Civil Practice Clinic

Mission and  Clients                    

The Civil Practice Clinic offers students opportunities to work with clients in  state court civil matters and in federal administrative agency matters. The  clinic represents clients in family law cases in Boulder District Court, social security disability cases  before federal administrative law judges, and asylum cases before immigration  law judges. Students handle their cases from start to finish, learning how to  develop a case strategy and how to file the initial pleadings in court,  appearing at court-ordered status conferences and motions hearings,  participating in mediations or settlement negotiations, and taking the case to  trial or administrative hearing. The clinic provides a rich opportunity for  students to learn how to establish and maintain effectively an attorney-client  relationship, and develop a sense of professional responsibility. 

Scope                    

The Civil Practice Clinic is a yearlong course. Students are assigned cases at  the beginning of the fall semester, and they complete their cases in the spring  semester. Case work includes interviewing and counseling the client, filing a  petition or complaint, preparing and gathering documentary evidence, appearing  in court for status conferences or hearings, or appearing in front of an  administrative law judge. In addition to casework, students meet weekly in a  clinical seminar. The first semester includes simulated exercises related to  civil practice, such as depositions or negotiations, lectures on substantive  law related to clinic cases, or other relevant class discussions. The second  semester focuses on courtroom evidence and trial skills and culminates with a mock  jury trial.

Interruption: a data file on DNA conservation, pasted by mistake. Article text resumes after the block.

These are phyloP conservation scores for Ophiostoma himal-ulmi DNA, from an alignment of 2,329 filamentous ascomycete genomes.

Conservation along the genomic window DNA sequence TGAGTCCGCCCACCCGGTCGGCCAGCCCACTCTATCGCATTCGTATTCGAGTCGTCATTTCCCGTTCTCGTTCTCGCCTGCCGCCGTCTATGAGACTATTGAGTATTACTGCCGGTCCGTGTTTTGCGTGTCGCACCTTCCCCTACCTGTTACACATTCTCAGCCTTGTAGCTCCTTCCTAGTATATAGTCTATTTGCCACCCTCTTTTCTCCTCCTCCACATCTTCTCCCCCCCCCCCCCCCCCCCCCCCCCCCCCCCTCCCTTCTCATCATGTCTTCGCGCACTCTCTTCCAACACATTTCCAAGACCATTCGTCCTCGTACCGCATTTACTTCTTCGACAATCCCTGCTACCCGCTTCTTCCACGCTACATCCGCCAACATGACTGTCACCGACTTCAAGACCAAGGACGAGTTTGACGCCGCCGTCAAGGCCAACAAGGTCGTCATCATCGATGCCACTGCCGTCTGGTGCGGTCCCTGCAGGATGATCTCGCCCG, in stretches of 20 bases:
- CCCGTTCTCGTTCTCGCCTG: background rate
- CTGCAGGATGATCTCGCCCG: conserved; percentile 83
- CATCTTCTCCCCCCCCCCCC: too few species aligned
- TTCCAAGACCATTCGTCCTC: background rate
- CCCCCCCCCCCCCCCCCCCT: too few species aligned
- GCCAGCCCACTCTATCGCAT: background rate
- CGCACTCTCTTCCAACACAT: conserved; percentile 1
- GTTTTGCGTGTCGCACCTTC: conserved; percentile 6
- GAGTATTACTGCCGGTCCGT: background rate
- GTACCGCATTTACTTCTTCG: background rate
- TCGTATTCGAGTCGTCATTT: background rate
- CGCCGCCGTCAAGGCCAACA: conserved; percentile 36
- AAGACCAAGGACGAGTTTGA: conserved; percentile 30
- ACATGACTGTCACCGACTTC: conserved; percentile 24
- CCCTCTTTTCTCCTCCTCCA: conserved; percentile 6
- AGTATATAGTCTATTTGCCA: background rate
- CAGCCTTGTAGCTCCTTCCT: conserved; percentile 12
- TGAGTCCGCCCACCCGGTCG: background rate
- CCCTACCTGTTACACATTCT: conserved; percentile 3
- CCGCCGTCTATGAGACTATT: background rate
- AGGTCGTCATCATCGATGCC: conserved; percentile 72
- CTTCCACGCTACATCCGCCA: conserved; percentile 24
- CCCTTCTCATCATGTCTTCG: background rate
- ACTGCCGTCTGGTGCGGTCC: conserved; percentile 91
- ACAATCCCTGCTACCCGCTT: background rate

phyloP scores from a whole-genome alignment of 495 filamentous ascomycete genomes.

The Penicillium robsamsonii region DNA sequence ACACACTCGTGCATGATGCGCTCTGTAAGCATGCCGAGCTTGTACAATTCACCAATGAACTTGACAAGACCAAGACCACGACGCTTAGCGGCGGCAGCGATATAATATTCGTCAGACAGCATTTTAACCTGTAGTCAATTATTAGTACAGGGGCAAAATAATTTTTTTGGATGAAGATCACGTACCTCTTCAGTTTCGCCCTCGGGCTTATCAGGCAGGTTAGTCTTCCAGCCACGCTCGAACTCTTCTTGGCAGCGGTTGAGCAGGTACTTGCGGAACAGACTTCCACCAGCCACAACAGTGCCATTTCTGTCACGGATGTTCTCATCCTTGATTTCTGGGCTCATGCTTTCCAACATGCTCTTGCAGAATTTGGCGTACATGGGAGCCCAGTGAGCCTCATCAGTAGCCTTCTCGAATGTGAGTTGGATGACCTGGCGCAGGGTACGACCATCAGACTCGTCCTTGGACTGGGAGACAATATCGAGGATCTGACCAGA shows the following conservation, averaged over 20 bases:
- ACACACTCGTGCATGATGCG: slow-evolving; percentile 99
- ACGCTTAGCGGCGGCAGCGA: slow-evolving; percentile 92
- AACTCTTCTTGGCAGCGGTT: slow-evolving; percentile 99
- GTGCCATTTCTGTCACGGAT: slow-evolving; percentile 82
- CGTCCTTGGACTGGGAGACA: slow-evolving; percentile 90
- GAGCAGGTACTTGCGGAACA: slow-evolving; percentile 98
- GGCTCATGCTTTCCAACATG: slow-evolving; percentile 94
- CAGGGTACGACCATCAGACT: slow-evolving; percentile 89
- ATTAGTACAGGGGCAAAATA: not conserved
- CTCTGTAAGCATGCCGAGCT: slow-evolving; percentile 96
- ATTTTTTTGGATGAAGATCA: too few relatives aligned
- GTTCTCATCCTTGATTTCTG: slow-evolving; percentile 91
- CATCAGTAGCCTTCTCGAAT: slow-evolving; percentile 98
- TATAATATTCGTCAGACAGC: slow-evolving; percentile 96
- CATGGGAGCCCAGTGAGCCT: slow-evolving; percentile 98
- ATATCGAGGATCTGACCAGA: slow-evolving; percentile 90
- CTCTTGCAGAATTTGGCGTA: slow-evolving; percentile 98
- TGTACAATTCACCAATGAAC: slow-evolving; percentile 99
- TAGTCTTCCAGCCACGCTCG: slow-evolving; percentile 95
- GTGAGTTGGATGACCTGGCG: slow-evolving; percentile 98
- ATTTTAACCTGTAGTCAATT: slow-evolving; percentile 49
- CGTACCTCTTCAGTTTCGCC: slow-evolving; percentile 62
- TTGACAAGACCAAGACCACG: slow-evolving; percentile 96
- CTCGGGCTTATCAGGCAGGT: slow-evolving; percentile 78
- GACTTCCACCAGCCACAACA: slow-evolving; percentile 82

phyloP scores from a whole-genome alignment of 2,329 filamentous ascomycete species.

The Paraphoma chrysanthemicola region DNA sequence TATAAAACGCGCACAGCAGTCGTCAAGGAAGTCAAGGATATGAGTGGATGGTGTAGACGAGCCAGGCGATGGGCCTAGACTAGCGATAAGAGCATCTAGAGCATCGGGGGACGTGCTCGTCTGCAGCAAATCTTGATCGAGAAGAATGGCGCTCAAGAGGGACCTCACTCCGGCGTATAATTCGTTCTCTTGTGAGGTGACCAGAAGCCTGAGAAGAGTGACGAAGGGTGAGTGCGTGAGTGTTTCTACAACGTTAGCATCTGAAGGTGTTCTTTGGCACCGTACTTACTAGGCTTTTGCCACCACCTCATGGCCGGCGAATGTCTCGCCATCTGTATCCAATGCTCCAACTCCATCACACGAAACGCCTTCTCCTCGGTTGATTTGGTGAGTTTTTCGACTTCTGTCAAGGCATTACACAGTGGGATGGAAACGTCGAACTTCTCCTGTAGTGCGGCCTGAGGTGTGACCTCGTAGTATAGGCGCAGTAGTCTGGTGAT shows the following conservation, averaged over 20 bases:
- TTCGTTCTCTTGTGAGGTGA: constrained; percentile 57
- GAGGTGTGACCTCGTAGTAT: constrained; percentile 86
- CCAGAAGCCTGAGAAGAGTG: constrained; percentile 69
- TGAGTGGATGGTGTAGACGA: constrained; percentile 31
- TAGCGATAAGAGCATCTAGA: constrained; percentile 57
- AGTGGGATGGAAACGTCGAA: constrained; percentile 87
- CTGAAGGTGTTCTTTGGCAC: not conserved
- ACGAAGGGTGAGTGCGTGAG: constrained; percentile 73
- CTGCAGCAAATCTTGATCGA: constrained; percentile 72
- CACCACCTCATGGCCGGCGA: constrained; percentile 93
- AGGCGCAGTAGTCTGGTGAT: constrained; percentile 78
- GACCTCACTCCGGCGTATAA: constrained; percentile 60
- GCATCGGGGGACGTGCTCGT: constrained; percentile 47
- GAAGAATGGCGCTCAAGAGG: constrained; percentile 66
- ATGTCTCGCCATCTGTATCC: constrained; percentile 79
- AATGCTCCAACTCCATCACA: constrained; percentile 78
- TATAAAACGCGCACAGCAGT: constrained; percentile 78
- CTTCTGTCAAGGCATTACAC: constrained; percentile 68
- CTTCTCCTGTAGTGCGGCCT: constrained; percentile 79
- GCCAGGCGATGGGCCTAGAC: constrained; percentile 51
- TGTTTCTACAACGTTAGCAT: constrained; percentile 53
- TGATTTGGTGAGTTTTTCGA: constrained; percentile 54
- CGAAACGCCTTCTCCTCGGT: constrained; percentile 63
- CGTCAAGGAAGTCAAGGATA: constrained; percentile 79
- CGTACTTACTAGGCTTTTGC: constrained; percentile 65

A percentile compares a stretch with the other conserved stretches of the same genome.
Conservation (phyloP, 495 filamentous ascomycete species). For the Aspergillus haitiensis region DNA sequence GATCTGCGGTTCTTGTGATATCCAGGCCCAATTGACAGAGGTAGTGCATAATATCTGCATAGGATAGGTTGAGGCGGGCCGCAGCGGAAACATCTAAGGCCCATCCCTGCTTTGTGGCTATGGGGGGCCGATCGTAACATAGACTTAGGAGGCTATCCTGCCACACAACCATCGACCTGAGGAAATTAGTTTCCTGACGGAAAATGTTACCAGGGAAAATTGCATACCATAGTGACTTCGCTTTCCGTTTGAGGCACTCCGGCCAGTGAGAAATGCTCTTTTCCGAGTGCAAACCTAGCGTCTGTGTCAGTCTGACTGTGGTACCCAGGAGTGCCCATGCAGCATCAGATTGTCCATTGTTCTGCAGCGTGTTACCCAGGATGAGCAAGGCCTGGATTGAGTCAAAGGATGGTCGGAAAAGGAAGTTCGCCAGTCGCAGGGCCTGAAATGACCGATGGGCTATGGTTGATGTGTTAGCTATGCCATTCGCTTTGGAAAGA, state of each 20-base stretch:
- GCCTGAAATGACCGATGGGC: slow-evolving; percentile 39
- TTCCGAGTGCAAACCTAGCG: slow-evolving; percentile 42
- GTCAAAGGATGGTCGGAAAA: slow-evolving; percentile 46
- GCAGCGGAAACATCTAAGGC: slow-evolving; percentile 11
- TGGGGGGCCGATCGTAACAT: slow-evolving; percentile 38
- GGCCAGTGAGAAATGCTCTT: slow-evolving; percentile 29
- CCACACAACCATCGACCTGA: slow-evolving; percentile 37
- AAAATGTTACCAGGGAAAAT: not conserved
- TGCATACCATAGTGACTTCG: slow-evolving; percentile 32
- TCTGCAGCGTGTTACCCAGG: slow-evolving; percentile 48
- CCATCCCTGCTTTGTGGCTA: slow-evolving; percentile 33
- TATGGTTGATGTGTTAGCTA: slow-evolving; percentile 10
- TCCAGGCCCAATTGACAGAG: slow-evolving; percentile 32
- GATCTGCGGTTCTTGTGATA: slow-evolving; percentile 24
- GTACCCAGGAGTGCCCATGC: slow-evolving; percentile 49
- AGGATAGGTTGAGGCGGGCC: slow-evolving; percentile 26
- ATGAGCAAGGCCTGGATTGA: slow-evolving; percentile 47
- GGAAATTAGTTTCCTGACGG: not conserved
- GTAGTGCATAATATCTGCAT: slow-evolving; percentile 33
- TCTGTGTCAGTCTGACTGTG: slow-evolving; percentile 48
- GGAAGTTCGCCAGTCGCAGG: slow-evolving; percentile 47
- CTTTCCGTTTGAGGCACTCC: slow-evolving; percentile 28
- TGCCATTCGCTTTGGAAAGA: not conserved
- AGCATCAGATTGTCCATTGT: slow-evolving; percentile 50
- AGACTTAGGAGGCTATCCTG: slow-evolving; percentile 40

Type of Legal  Assistance                    

A typical client would be a woman seeking divorce from her husband. The client  may be in an abusive relationship and may need a protective order. The law  student would interview the client, prepare court pleadings, and arrange for  service on the husband. In the first semester, discovery would be conducted and  perhaps a temporary orders hearing scheduled after an initial status conference  with the judge. When children are involved, experts may be appointed (special advocates)  to investigate and make recommendations to the court on parenting time issues.  The case would likely be set for permanent orders and a final divorce decree in  the spring.

Another typical client  would be an individual who is 52 years old, disabled, with an eighth grade  education, seeking Social Security disability benefits, due to a physical or  mental condition. The client would have been initially turned down for benefits  by the Social Security Administration. The law student would petition for a  hearing before a federal administrative law judge. The law student would work  with doctors and other health care providers to develop stronger evidence to  submit to the court. The claimant and witnesses would testify at the hearing,  and the student would direct examine his/her client and cross-examine  vocational experts and medical experts called by the judge to testify. The law  student would also submit a legal brief to the court, arguing the merits of  his/her client’s case based on testimony and medical evidence.